Description : Argues that much of what surrounds Americans is depressing, ugly, and unhealthy; and traces America's evolution from a land of village commons to a man-made landscape that ignores nature and human needs.
Description : The dilemma of post-modern life is thought about with insights from literature, philosophy, anthropology and physics. Helpful, spiritual guidance to navigate a complex world.
Description : NO LOGO was an international bestseller and "a movement bible" (The New York Times). Naomi Klein's second book, The Shock Doctrine, was hailed as a "master narrative of our time," and has over a million copies in print worldwide. In the last decade, No Logo has become an international phenomenon and a cultural manifesto for the critics of unfettered capitalism worldwide. As America faces a second economic depression, Klein's analysis of our corporate and branded world is as timely and powerful as ever. Equal parts cultural analysis, political manifesto, mall-rat memoir, and journalistic exposé, No Logo is the first book to put the new resistance into pop-historical and clear economic perspective. Naomi Klein tells a story of rebellion and self-determination in the face of our new branded world.
Description : This is a theoretical and practical guide on how to undertake and navigate advanced research in the arts, humanities and social sciences.
Description : Describes the landscape debates and movements in America that attempt to restore the beauty of its dwelling places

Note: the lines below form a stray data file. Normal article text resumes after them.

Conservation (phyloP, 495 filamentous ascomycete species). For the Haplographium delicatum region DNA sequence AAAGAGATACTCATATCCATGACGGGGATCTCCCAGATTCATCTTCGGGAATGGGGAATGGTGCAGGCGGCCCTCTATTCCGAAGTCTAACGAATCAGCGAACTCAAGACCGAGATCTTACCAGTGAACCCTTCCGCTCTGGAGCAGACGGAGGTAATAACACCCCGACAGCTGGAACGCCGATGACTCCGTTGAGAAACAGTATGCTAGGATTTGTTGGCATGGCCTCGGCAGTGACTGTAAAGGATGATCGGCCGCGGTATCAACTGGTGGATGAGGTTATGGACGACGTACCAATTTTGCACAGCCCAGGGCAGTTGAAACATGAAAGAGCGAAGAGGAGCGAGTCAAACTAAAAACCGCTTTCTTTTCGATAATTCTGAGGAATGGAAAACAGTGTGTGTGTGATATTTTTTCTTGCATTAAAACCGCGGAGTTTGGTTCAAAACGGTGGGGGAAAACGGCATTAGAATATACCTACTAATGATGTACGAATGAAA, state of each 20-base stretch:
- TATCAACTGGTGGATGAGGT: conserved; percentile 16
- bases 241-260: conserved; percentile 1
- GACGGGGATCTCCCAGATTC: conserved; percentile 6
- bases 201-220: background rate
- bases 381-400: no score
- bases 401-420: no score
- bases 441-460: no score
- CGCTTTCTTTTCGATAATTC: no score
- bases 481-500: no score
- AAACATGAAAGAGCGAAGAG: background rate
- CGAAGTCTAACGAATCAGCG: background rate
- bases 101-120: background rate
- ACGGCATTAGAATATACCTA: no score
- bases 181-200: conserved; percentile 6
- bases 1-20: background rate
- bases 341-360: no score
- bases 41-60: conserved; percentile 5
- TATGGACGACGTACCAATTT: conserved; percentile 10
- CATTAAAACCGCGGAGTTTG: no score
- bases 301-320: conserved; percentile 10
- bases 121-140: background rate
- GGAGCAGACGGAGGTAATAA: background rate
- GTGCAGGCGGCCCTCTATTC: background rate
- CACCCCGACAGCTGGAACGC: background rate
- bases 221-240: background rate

Description : A critical history of government policy toward the US automobile industry, assessing the impact of the large corporation on American democracy.
Description : In this absorbing history, Jon C. Teaford traces the dramatic evolution of American metropolitan life. At the end of World War II, the cities of the Northeast and the Midwest were bustling, racially and economically integrated areas frequented by suburban and urban dwellers alike. Yet since 1945, these cities have become peripheral to the lives of most Americans. "Edge cities" are now the dominant centers of production and consumption in post-suburban America. Characterized by sprawling freeways, corporate parks, and homogeneous malls and shopping centers, edge cities have transformed the urban landscape of the United States. Teaford surveys metropolitan areas from the Rust Belt to the Sun Belt and the way in which postwar social, racial, and cultural shifts contributed to the decline of the central city as a hub of work, shopping, transportation, and entertainment. He analyzes the effects of urban flight in the 1950s and 1960s, the subsequent growth of the suburbs, and the impact of financial crises and racial tensions. He then brings the discussion into the present by showing how the recent wave of immigration from Latin America and Asia has further altered metropolitan life and complicated the black-white divide. Engaging in original research and interpretation, Teaford tells the story of this fascinating metamorphosis.